Hock's Night Out
by David N. Muxo
I remember one day we
stopped humping early, maybe three or four in the afternoon. We hadn't had any
contact for a while, and we were in the middle of nowhere, so we were not expecting
any trouble. We put out security and dug fox holes, cut poles for overhead cover,
filled sand bags and covered the poles. Then we put up our shelters by snapping
two ponchos together and hanging them over a rope tied between two trees. This was
all a daily routine, and we had gotten pretty good at doing all this fairly quickly.
The previous night it had been pretty dark out, almost no moon and cloudy. So we
figured that it would be darker, with no moon. We ran string between the shelters
and the fox holes, and between fox holes so that we could move around after dark
without problem. Then we put out trip flares and claymore mines. It was still
light, so after we ate we cleaned our M-16s (not everyone at once, of course). I'm
sure that there was a red-haired guy, from Texas I think, in the fox hole with me,
and Hock. "Red" (I can't remember his name) was new in country, and was nervous
about making sure that his weapon was clean, because he had heard stories about
the M-16 not working when it got dirty. Anyway, I checked it for him, and it was
Night fell, and we bedded down for the night, with "Red" on guard in the fox hole.
Hock and I went to sleep, I thought. Well, apparently Hock had forgotten to
answer nature's call before we settled in. Before I go any farther I have to say
a couple of things about Hock. He wasn't a bad guy, but he shouldn't have been a
grunt. He couldn't move without making noise. If he had been an indian in the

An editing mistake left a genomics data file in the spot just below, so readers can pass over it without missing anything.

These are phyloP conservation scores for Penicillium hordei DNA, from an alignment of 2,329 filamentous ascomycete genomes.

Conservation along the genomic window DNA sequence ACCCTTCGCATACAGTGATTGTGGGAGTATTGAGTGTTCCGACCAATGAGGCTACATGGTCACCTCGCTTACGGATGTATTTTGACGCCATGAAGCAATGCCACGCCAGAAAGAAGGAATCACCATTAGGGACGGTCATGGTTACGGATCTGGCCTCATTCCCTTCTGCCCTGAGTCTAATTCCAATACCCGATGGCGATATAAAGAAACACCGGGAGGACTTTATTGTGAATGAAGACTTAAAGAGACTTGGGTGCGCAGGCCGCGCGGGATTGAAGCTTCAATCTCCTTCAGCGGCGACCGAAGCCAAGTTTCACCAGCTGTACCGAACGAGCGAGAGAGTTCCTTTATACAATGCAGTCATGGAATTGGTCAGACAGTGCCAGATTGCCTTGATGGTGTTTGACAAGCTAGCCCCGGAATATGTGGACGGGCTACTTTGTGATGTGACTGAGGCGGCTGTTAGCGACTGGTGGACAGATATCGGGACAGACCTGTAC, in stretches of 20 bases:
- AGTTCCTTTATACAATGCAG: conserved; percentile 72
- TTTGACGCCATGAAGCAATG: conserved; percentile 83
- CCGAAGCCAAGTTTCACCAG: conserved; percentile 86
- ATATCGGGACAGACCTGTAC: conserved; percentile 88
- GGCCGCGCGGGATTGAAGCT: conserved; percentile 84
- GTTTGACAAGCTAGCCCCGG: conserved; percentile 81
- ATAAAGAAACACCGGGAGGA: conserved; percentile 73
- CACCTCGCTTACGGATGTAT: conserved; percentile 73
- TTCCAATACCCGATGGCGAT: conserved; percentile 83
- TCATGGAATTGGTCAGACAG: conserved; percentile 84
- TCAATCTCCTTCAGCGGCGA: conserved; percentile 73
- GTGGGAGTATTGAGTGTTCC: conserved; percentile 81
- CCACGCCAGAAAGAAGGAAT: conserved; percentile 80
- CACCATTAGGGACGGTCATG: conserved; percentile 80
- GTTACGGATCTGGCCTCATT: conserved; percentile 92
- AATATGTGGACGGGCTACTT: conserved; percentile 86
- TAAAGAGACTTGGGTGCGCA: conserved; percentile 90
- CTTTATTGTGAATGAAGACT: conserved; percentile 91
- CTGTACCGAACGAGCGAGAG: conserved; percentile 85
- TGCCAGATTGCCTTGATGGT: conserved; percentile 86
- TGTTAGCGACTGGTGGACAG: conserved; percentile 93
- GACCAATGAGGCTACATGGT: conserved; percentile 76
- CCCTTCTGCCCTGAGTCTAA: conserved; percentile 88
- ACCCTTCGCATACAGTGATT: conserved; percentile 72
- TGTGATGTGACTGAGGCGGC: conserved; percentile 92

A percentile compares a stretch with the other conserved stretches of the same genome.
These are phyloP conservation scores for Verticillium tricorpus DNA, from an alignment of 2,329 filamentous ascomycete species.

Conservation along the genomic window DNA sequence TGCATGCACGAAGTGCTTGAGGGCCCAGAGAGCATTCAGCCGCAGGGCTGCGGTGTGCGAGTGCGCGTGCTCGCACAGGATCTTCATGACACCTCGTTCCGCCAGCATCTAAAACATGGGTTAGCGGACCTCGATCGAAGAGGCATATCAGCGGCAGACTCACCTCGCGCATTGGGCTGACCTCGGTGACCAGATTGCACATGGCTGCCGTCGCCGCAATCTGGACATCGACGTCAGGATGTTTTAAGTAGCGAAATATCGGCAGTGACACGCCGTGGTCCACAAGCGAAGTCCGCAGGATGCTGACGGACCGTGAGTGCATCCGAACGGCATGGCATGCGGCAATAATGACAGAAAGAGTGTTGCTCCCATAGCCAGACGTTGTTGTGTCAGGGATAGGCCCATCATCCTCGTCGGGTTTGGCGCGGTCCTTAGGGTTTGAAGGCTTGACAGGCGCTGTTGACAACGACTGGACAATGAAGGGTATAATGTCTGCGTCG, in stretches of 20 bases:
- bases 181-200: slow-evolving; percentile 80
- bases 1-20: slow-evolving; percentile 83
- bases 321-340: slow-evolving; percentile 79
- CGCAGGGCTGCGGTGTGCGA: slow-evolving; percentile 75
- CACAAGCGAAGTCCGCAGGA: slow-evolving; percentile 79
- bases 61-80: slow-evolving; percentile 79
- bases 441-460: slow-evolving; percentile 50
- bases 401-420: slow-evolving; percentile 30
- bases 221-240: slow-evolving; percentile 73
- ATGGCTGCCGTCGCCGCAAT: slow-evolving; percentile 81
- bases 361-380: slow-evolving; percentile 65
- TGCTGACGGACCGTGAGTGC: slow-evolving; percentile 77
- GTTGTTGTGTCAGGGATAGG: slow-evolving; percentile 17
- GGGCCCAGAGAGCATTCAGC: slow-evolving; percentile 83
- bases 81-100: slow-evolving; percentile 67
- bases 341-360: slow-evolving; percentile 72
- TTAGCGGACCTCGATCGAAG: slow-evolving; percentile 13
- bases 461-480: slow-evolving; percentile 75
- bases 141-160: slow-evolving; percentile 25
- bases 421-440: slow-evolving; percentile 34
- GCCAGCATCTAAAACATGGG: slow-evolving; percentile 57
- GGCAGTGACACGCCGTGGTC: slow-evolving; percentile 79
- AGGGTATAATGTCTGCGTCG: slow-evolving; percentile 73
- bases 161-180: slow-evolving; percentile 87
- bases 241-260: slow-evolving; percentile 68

old west he would have died young. The fact that he survived and went home (way to
go, Hock!) had to be the biggest stroke of luck during the war.
Well, it was quiet, too quiet. I was just about asleep, when I heard a shot.
Even though I wasn't fully awake, I knew that it wasn't an ordinary shot. Didn't
sound right somehow. It turned out that Hock had gone outside of the perimeter, in the
dark, without making a sound... I'll let that sink in for a moment. Remember, this
is Hock we're talking about. Somehow he got by "Red" on the way out without "Red"
knowing about it. Once out there, Hock did his thing, and then realized that he
didn't know where he was! It was so dark he got turned around and didn't know
which way to go to get back. He panicked and started stumbling around and making
so much noise that "Red" thought there was an attack in progress.
"Red" had a round chambered already, so he fired. Well, if you know anything about
the M-16 you know that the spent shell casing flies out to the right through a hole
in the right side of the rifle after the bullet fires. So the right side is
the weak side. Luckily most of us had our cheek on the left side, and that was the
case with "Red". The right side of the rifle blew out, and the round never left
the barrel. That's why it didn't sound right, but we didn't really know until the
next morning how extensive the damage was to the weapon.
In the meantime, Hock had made it back to the foxhole without getting shot at by
anyone else. I'm convinced that Hock would have been dead if the rifle hadn't
blown up, because it turned out that he had only gone out a couple of yards. I
don't think he was even out beyond the trip flares, because he didn't set any of
End of story, right? Well, not quite. Seems that the Army, represented by the
company CO, decided that the rifle had blown up because it was dirty. And it was
dirty because "Red" hadn't kept it clean. They wanted to charge him $140.00 to
replace it. I made a lot of noise about that, and swore up and down that the
weapon had been cleaned that day. The CO decided not to charge him, but he was
mad at me for a while. I didn't care. "Red" was one of my guys, and it was my job
to take care of him, just as others had taken care of me. That's the way it was